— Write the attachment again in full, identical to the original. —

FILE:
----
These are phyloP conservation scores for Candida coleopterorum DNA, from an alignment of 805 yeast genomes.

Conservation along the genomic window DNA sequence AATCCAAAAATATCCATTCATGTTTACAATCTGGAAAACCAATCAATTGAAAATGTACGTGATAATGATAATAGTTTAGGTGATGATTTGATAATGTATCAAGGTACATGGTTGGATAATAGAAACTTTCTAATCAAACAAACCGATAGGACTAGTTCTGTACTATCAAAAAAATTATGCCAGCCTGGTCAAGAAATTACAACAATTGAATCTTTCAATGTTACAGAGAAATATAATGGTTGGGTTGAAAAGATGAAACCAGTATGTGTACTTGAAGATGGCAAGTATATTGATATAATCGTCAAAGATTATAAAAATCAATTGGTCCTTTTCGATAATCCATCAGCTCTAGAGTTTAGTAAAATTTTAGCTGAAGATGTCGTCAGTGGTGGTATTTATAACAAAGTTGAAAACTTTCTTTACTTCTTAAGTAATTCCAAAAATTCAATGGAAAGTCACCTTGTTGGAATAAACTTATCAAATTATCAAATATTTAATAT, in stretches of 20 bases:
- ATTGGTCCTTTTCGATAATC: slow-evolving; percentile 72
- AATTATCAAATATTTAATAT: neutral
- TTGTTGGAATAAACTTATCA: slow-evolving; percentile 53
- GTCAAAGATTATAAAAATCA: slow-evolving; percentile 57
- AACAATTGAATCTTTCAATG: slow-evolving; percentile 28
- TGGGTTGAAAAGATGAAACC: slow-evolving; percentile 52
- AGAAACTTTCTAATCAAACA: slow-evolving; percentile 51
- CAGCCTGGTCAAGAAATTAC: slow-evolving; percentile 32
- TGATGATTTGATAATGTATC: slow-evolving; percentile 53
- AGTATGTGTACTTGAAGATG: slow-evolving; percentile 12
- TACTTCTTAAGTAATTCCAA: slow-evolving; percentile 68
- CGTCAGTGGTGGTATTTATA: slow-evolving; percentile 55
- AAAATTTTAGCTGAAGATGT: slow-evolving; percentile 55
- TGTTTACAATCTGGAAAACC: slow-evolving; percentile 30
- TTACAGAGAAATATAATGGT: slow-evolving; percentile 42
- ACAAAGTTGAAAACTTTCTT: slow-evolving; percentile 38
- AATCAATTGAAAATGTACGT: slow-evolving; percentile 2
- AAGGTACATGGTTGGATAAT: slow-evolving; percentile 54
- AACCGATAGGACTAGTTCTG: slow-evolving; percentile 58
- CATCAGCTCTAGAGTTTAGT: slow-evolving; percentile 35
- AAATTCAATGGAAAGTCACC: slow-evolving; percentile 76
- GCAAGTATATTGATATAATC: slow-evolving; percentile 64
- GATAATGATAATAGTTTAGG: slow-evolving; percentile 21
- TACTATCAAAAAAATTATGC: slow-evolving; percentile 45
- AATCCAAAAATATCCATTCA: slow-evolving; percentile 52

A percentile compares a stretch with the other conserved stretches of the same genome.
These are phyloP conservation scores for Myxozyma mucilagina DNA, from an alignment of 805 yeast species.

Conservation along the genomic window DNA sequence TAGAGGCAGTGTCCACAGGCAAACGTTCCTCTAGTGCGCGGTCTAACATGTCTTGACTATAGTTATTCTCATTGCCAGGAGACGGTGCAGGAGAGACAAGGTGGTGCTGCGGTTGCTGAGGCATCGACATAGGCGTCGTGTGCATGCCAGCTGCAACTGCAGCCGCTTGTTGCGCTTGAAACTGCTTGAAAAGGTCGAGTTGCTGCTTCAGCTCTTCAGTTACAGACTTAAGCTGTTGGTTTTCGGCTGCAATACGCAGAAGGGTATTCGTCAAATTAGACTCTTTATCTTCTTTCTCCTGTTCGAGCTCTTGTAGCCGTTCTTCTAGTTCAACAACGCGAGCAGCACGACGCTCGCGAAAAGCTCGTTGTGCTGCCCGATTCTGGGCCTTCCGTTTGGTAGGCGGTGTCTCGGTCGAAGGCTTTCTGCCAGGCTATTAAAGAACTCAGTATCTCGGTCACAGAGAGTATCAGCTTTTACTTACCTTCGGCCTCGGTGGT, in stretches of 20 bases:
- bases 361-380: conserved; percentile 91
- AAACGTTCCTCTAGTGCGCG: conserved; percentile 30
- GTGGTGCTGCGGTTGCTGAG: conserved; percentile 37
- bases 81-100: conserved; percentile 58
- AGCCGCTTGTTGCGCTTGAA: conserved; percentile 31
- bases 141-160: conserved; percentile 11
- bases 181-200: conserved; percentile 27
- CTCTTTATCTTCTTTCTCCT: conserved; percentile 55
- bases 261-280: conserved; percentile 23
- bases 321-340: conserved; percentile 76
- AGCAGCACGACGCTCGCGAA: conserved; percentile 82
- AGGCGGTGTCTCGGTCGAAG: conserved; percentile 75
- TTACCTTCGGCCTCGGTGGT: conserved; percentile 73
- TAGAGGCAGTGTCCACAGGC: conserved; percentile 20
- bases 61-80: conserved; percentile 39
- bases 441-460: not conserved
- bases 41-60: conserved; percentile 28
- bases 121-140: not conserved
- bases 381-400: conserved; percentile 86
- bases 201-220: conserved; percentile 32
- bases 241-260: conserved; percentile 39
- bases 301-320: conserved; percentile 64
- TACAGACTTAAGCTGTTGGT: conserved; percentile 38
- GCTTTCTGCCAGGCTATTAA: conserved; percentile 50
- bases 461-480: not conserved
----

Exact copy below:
These are phyloP conservation scores for Candida coleopterorum DNA, from an alignment of 805 yeast genomes.

Conservation along the genomic window DNA sequence AATCCAAAAATATCCATTCATGTTTACAATCTGGAAAACCAATCAATTGAAAATGTACGTGATAATGATAATAGTTTAGGTGATGATTTGATAATGTATCAAGGTACATGGTTGGATAATAGAAACTTTCTAATCAAACAAACCGATAGGACTAGTTCTGTACTATCAAAAAAATTATGCCAGCCTGGTCAAGAAATTACAACAATTGAATCTTTCAATGTTACAGAGAAATATAATGGTTGGGTTGAAAAGATGAAACCAGTATGTGTACTTGAAGATGGCAAGTATATTGATATAATCGTCAAAGATTATAAAAATCAATTGGTCCTTTTCGATAATCCATCAGCTCTAGAGTTTAGTAAAATTTTAGCTGAAGATGTCGTCAGTGGTGGTATTTATAACAAAGTTGAAAACTTTCTTTACTTCTTAAGTAATTCCAAAAATTCAATGGAAAGTCACCTTGTTGGAATAAACTTATCAAATTATCAAATATTTAATAT, in stretches of 20 bases:
- ATTGGTCCTTTTCGATAATC: slow-evolving; percentile 72
- AATTATCAAATATTTAATAT: neutral
- TTGTTGGAATAAACTTATCA: slow-evolving; percentile 53
- GTCAAAGATTATAAAAATCA: slow-evolving; percentile 57
- AACAATTGAATCTTTCAATG: slow-evolving; percentile 28
- TGGGTTGAAAAGATGAAACC: slow-evolving; percentile 52
- AGAAACTTTCTAATCAAACA: slow-evolving; percentile 51
- CAGCCTGGTCAAGAAATTAC: slow-evolving; percentile 32
- TGATGATTTGATAATGTATC: slow-evolving; percentile 53
- AGTATGTGTACTTGAAGATG: slow-evolving; percentile 12
- TACTTCTTAAGTAATTCCAA: slow-evolving; percentile 68
- CGTCAGTGGTGGTATTTATA: slow-evolving; percentile 55
- AAAATTTTAGCTGAAGATGT: slow-evolving; percentile 55
- TGTTTACAATCTGGAAAACC: slow-evolving; percentile 30
- TTACAGAGAAATATAATGGT: slow-evolving; percentile 42
- ACAAAGTTGAAAACTTTCTT: slow-evolving; percentile 38
- AATCAATTGAAAATGTACGT: slow-evolving; percentile 2
- AAGGTACATGGTTGGATAAT: slow-evolving; percentile 54
- AACCGATAGGACTAGTTCTG: slow-evolving; percentile 58
- CATCAGCTCTAGAGTTTAGT: slow-evolving; percentile 35
- AAATTCAATGGAAAGTCACC: slow-evolving; percentile 76
- GCAAGTATATTGATATAATC: slow-evolving; percentile 64
- GATAATGATAATAGTTTAGG: slow-evolving; percentile 21
- TACTATCAAAAAAATTATGC: slow-evolving; percentile 45
- AATCCAAAAATATCCATTCA: slow-evolving; percentile 52

A percentile compares a stretch with the other conserved stretches of the same genome.
These are phyloP conservation scores for Myxozyma mucilagina DNA, from an alignment of 805 yeast species.

Conservation along the genomic window DNA sequence TAGAGGCAGTGTCCACAGGCAAACGTTCCTCTAGTGCGCGGTCTAACATGTCTTGACTATAGTTATTCTCATTGCCAGGAGACGGTGCAGGAGAGACAAGGTGGTGCTGCGGTTGCTGAGGCATCGACATAGGCGTCGTGTGCATGCCAGCTGCAACTGCAGCCGCTTGTTGCGCTTGAAACTGCTTGAAAAGGTCGAGTTGCTGCTTCAGCTCTTCAGTTACAGACTTAAGCTGTTGGTTTTCGGCTGCAATACGCAGAAGGGTATTCGTCAAATTAGACTCTTTATCTTCTTTCTCCTGTTCGAGCTCTTGTAGCCGTTCTTCTAGTTCAACAACGCGAGCAGCACGACGCTCGCGAAAAGCTCGTTGTGCTGCCCGATTCTGGGCCTTCCGTTTGGTAGGCGGTGTCTCGGTCGAAGGCTTTCTGCCAGGCTATTAAAGAACTCAGTATCTCGGTCACAGAGAGTATCAGCTTTTACTTACCTTCGGCCTCGGTGGT, in stretches of 20 bases:
- bases 361-380: conserved; percentile 91
- AAACGTTCCTCTAGTGCGCG: conserved; percentile 30
- GTGGTGCTGCGGTTGCTGAG: conserved; percentile 37
- bases 81-100: conserved; percentile 58
- AGCCGCTTGTTGCGCTTGAA: conserved; percentile 31
- bases 141-160: conserved; percentile 11
- bases 181-200: conserved; percentile 27
- CTCTTTATCTTCTTTCTCCT: conserved; percentile 55
- bases 261-280: conserved; percentile 23
- bases 321-340: conserved; percentile 76
- AGCAGCACGACGCTCGCGAA: conserved; percentile 82
- AGGCGGTGTCTCGGTCGAAG: conserved; percentile 75
- TTACCTTCGGCCTCGGTGGT: conserved; percentile 73
- TAGAGGCAGTGTCCACAGGC: conserved; percentile 20
- bases 61-80: conserved; percentile 39
- bases 441-460: not conserved
- bases 41-60: conserved; percentile 28
- bases 121-140: not conserved
- bases 381-400: conserved; percentile 86
- bases 201-220: conserved; percentile 32
- bases 241-260: conserved; percentile 39
- bases 301-320: conserved; percentile 64
- TACAGACTTAAGCTGTTGGT: conserved; percentile 38
- GCTTTCTGCCAGGCTATTAA: conserved; percentile 50
- bases 461-480: not conserved